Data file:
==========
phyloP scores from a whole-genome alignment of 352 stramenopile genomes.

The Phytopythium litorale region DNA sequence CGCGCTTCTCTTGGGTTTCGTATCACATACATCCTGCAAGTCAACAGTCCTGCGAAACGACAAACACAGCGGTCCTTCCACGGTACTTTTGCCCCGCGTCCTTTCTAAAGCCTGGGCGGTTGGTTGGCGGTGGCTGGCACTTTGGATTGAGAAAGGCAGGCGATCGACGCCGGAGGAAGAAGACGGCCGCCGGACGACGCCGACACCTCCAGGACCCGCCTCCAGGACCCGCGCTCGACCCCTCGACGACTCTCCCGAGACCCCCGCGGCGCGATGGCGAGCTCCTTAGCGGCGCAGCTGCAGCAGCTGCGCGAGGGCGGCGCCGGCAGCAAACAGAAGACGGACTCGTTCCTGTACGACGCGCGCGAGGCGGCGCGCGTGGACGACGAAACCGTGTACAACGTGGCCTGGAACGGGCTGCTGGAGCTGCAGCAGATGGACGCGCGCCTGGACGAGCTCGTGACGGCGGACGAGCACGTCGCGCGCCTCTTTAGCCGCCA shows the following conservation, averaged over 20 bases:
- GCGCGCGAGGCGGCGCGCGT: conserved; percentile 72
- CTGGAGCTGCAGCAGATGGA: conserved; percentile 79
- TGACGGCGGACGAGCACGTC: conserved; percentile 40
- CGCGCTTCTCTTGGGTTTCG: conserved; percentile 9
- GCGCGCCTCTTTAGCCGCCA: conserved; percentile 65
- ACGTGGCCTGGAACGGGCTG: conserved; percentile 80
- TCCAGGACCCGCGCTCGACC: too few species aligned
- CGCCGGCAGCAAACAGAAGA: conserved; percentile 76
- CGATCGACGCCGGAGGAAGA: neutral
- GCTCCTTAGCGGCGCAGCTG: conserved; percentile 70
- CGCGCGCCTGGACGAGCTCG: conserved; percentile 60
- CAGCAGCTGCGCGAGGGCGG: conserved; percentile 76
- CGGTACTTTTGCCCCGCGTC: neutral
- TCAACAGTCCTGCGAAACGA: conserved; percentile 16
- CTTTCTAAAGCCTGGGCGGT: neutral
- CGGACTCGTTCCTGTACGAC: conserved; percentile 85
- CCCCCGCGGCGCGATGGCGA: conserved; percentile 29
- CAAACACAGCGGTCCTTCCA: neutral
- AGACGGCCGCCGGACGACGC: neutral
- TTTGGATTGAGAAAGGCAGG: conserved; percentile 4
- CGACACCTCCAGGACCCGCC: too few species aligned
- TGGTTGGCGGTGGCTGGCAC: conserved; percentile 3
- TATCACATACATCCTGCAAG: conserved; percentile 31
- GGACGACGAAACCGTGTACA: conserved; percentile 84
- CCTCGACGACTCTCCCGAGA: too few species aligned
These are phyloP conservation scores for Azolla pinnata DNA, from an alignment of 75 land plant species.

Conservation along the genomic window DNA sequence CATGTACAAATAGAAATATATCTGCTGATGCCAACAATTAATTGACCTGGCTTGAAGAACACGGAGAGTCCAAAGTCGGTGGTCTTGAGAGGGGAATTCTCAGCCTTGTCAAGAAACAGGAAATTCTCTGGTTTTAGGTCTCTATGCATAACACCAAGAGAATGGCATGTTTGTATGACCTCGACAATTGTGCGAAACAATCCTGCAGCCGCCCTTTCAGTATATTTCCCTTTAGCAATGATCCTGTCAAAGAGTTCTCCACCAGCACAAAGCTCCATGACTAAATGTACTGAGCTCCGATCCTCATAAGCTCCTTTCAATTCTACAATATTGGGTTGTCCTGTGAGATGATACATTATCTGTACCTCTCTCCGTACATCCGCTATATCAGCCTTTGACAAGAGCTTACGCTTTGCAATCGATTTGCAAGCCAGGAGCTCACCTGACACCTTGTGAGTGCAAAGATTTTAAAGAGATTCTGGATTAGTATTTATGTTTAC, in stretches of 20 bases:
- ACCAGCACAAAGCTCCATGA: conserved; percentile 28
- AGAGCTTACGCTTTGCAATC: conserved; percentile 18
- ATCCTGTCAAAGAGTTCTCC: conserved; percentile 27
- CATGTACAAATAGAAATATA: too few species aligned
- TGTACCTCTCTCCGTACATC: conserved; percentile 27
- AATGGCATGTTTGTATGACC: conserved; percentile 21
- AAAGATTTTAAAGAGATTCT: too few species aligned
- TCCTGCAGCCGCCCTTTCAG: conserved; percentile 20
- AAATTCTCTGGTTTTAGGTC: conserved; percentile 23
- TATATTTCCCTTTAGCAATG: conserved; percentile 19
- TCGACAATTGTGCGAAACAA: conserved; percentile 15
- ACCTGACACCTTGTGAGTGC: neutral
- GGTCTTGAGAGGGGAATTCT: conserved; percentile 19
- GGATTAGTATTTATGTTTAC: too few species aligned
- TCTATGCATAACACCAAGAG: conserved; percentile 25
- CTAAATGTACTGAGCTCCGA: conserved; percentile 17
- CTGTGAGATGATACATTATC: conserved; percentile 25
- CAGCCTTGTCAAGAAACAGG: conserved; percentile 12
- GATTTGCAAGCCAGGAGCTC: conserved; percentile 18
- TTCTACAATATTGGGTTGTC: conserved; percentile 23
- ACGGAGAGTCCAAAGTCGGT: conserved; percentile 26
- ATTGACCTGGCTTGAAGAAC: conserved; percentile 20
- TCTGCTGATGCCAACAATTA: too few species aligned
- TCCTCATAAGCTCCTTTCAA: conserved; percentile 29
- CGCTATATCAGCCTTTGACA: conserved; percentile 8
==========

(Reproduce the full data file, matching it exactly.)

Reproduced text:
phyloP scores from a whole-genome alignment of 352 stramenopile genomes.

The Phytopythium litorale region DNA sequence CGCGCTTCTCTTGGGTTTCGTATCACATACATCCTGCAAGTCAACAGTCCTGCGAAACGACAAACACAGCGGTCCTTCCACGGTACTTTTGCCCCGCGTCCTTTCTAAAGCCTGGGCGGTTGGTTGGCGGTGGCTGGCACTTTGGATTGAGAAAGGCAGGCGATCGACGCCGGAGGAAGAAGACGGCCGCCGGACGACGCCGACACCTCCAGGACCCGCCTCCAGGACCCGCGCTCGACCCCTCGACGACTCTCCCGAGACCCCCGCGGCGCGATGGCGAGCTCCTTAGCGGCGCAGCTGCAGCAGCTGCGCGAGGGCGGCGCCGGCAGCAAACAGAAGACGGACTCGTTCCTGTACGACGCGCGCGAGGCGGCGCGCGTGGACGACGAAACCGTGTACAACGTGGCCTGGAACGGGCTGCTGGAGCTGCAGCAGATGGACGCGCGCCTGGACGAGCTCGTGACGGCGGACGAGCACGTCGCGCGCCTCTTTAGCCGCCA shows the following conservation, averaged over 20 bases:
- GCGCGCGAGGCGGCGCGCGT: conserved; percentile 72
- CTGGAGCTGCAGCAGATGGA: conserved; percentile 79
- TGACGGCGGACGAGCACGTC: conserved; percentile 40
- CGCGCTTCTCTTGGGTTTCG: conserved; percentile 9
- GCGCGCCTCTTTAGCCGCCA: conserved; percentile 65
- ACGTGGCCTGGAACGGGCTG: conserved; percentile 80
- TCCAGGACCCGCGCTCGACC: too few species aligned
- CGCCGGCAGCAAACAGAAGA: conserved; percentile 76
- CGATCGACGCCGGAGGAAGA: neutral
- GCTCCTTAGCGGCGCAGCTG: conserved; percentile 70
- CGCGCGCCTGGACGAGCTCG: conserved; percentile 60
- CAGCAGCTGCGCGAGGGCGG: conserved; percentile 76
- CGGTACTTTTGCCCCGCGTC: neutral
- TCAACAGTCCTGCGAAACGA: conserved; percentile 16
- CTTTCTAAAGCCTGGGCGGT: neutral
- CGGACTCGTTCCTGTACGAC: conserved; percentile 85
- CCCCCGCGGCGCGATGGCGA: conserved; percentile 29
- CAAACACAGCGGTCCTTCCA: neutral
- AGACGGCCGCCGGACGACGC: neutral
- TTTGGATTGAGAAAGGCAGG: conserved; percentile 4
- CGACACCTCCAGGACCCGCC: too few species aligned
- TGGTTGGCGGTGGCTGGCAC: conserved; percentile 3
- TATCACATACATCCTGCAAG: conserved; percentile 31
- GGACGACGAAACCGTGTACA: conserved; percentile 84
- CCTCGACGACTCTCCCGAGA: too few species aligned
These are phyloP conservation scores for Azolla pinnata DNA, from an alignment of 75 land plant species.

Conservation along the genomic window DNA sequence CATGTACAAATAGAAATATATCTGCTGATGCCAACAATTAATTGACCTGGCTTGAAGAACACGGAGAGTCCAAAGTCGGTGGTCTTGAGAGGGGAATTCTCAGCCTTGTCAAGAAACAGGAAATTCTCTGGTTTTAGGTCTCTATGCATAACACCAAGAGAATGGCATGTTTGTATGACCTCGACAATTGTGCGAAACAATCCTGCAGCCGCCCTTTCAGTATATTTCCCTTTAGCAATGATCCTGTCAAAGAGTTCTCCACCAGCACAAAGCTCCATGACTAAATGTACTGAGCTCCGATCCTCATAAGCTCCTTTCAATTCTACAATATTGGGTTGTCCTGTGAGATGATACATTATCTGTACCTCTCTCCGTACATCCGCTATATCAGCCTTTGACAAGAGCTTACGCTTTGCAATCGATTTGCAAGCCAGGAGCTCACCTGACACCTTGTGAGTGCAAAGATTTTAAAGAGATTCTGGATTAGTATTTATGTTTAC, in stretches of 20 bases:
- ACCAGCACAAAGCTCCATGA: conserved; percentile 28
- AGAGCTTACGCTTTGCAATC: conserved; percentile 18
- ATCCTGTCAAAGAGTTCTCC: conserved; percentile 27
- CATGTACAAATAGAAATATA: too few species aligned
- TGTACCTCTCTCCGTACATC: conserved; percentile 27
- AATGGCATGTTTGTATGACC: conserved; percentile 21
- AAAGATTTTAAAGAGATTCT: too few species aligned
- TCCTGCAGCCGCCCTTTCAG: conserved; percentile 20
- AAATTCTCTGGTTTTAGGTC: conserved; percentile 23
- TATATTTCCCTTTAGCAATG: conserved; percentile 19
- TCGACAATTGTGCGAAACAA: conserved; percentile 15
- ACCTGACACCTTGTGAGTGC: neutral
- GGTCTTGAGAGGGGAATTCT: conserved; percentile 19
- GGATTAGTATTTATGTTTAC: too few species aligned
- TCTATGCATAACACCAAGAG: conserved; percentile 25
- CTAAATGTACTGAGCTCCGA: conserved; percentile 17
- CTGTGAGATGATACATTATC: conserved; percentile 25
- CAGCCTTGTCAAGAAACAGG: conserved; percentile 12
- GATTTGCAAGCCAGGAGCTC: conserved; percentile 18
- TTCTACAATATTGGGTTGTC: conserved; percentile 23
- ACGGAGAGTCCAAAGTCGGT: conserved; percentile 26
- ATTGACCTGGCTTGAAGAAC: conserved; percentile 20
- TCTGCTGATGCCAACAATTA: too few species aligned
- TCCTCATAAGCTCCTTTCAA: conserved; percentile 29
- CGCTATATCAGCCTTTGACA: conserved; percentile 8